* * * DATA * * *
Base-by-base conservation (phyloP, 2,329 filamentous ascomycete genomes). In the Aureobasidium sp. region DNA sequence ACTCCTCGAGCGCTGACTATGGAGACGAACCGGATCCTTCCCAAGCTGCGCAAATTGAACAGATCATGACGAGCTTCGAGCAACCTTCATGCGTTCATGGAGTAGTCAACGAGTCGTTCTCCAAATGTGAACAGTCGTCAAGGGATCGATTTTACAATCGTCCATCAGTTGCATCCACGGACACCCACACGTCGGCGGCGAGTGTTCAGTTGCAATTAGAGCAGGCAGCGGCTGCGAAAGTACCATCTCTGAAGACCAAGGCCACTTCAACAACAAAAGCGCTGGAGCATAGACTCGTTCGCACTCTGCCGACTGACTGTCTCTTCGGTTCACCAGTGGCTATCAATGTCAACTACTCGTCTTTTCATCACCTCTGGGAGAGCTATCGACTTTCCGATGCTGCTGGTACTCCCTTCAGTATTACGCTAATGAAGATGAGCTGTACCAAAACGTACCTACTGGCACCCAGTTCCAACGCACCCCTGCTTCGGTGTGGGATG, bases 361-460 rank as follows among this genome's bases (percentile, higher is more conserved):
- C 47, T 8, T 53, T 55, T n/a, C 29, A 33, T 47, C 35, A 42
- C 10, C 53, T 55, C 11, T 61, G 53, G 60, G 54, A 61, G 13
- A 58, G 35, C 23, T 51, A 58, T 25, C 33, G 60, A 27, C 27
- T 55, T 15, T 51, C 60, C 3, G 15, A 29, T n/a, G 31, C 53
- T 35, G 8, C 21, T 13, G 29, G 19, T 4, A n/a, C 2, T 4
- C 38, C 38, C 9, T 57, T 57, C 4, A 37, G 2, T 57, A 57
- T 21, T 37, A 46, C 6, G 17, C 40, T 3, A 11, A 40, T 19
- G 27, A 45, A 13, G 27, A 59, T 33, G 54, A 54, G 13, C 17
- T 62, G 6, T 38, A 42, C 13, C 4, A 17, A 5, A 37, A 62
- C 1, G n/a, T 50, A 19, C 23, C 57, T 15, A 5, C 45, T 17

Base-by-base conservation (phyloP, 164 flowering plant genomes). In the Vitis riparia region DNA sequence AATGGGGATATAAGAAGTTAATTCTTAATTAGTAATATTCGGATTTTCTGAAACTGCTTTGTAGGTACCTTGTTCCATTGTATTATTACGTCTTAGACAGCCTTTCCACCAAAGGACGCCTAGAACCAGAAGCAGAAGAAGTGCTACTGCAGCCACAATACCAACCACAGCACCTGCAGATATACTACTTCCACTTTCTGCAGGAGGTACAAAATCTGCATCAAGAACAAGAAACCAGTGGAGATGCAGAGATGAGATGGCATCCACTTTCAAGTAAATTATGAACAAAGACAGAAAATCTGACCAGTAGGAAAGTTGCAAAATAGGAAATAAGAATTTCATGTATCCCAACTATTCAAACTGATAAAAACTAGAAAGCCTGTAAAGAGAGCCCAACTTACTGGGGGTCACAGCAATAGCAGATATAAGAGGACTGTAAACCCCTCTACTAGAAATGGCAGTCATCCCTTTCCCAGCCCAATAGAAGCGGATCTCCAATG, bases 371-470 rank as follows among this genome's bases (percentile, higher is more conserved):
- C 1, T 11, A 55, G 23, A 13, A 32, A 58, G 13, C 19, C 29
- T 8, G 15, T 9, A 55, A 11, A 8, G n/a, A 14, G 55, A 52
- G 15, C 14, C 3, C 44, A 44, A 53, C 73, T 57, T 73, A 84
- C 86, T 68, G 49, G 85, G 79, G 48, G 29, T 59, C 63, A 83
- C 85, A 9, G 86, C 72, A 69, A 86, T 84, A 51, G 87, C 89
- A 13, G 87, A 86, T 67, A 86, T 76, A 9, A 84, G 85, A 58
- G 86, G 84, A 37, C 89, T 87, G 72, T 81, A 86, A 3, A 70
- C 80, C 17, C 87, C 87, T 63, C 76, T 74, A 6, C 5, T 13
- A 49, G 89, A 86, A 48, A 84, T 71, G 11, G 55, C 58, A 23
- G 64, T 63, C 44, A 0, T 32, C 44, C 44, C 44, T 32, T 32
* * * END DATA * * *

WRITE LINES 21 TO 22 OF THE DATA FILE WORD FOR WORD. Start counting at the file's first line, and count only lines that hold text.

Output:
- A 49, G 89, A 86, A 48, A 84, T 71, G 11, G 55, C 58, A 23
- G 64, T 63, C 44, A 0, T 32, C 44, C 44, C 44, T 32, T 32